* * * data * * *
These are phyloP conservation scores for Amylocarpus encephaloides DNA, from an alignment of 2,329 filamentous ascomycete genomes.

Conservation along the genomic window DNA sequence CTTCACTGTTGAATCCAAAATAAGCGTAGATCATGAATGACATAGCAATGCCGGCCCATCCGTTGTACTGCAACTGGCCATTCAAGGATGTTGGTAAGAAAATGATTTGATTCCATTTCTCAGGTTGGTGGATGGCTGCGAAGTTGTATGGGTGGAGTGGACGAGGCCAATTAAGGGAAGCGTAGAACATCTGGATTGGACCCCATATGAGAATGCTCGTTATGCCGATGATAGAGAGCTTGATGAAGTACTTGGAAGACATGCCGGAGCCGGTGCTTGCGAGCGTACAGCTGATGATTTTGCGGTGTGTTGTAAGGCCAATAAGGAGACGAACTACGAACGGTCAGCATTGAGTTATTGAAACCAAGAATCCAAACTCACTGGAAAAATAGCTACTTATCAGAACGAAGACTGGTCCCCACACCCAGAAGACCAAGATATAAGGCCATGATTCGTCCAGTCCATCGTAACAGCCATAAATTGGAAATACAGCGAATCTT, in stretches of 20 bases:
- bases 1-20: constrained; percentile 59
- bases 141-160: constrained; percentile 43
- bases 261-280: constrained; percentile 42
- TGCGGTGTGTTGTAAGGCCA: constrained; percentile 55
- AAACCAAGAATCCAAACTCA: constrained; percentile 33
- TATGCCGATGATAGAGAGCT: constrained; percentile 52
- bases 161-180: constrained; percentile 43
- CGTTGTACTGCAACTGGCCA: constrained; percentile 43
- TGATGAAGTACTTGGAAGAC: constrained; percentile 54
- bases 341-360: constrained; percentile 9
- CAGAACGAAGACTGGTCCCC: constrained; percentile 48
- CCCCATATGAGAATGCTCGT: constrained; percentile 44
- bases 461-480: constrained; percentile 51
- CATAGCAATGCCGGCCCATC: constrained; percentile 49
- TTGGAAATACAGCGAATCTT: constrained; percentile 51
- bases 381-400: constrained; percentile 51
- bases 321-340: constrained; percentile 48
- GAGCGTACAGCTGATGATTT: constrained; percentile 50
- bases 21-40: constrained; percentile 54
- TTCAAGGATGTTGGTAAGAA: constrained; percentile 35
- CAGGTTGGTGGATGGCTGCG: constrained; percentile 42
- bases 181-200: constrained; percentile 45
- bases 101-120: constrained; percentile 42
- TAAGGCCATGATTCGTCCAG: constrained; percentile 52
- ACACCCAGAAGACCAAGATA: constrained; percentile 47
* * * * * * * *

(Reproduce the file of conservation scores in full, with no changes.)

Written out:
These are phyloP conservation scores for Amylocarpus encephaloides DNA, from an alignment of 2,329 filamentous ascomycete genomes.

Conservation along the genomic window DNA sequence CTTCACTGTTGAATCCAAAATAAGCGTAGATCATGAATGACATAGCAATGCCGGCCCATCCGTTGTACTGCAACTGGCCATTCAAGGATGTTGGTAAGAAAATGATTTGATTCCATTTCTCAGGTTGGTGGATGGCTGCGAAGTTGTATGGGTGGAGTGGACGAGGCCAATTAAGGGAAGCGTAGAACATCTGGATTGGACCCCATATGAGAATGCTCGTTATGCCGATGATAGAGAGCTTGATGAAGTACTTGGAAGACATGCCGGAGCCGGTGCTTGCGAGCGTACAGCTGATGATTTTGCGGTGTGTTGTAAGGCCAATAAGGAGACGAACTACGAACGGTCAGCATTGAGTTATTGAAACCAAGAATCCAAACTCACTGGAAAAATAGCTACTTATCAGAACGAAGACTGGTCCCCACACCCAGAAGACCAAGATATAAGGCCATGATTCGTCCAGTCCATCGTAACAGCCATAAATTGGAAATACAGCGAATCTT, in stretches of 20 bases:
- bases 1-20: constrained; percentile 59
- bases 141-160: constrained; percentile 43
- bases 261-280: constrained; percentile 42
- TGCGGTGTGTTGTAAGGCCA: constrained; percentile 55
- AAACCAAGAATCCAAACTCA: constrained; percentile 33
- TATGCCGATGATAGAGAGCT: constrained; percentile 52
- bases 161-180: constrained; percentile 43
- CGTTGTACTGCAACTGGCCA: constrained; percentile 43
- TGATGAAGTACTTGGAAGAC: constrained; percentile 54
- bases 341-360: constrained; percentile 9
- CAGAACGAAGACTGGTCCCC: constrained; percentile 48
- CCCCATATGAGAATGCTCGT: constrained; percentile 44
- bases 461-480: constrained; percentile 51
- CATAGCAATGCCGGCCCATC: constrained; percentile 49
- TTGGAAATACAGCGAATCTT: constrained; percentile 51
- bases 381-400: constrained; percentile 51
- bases 321-340: constrained; percentile 48
- GAGCGTACAGCTGATGATTT: constrained; percentile 50
- bases 21-40: constrained; percentile 54
- TTCAAGGATGTTGGTAAGAA: constrained; percentile 35
- CAGGTTGGTGGATGGCTGCG: constrained; percentile 42
- bases 181-200: constrained; percentile 45
- bases 101-120: constrained; percentile 42
- TAAGGCCATGATTCGTCCAG: constrained; percentile 52
- ACACCCAGAAGACCAAGATA: constrained; percentile 47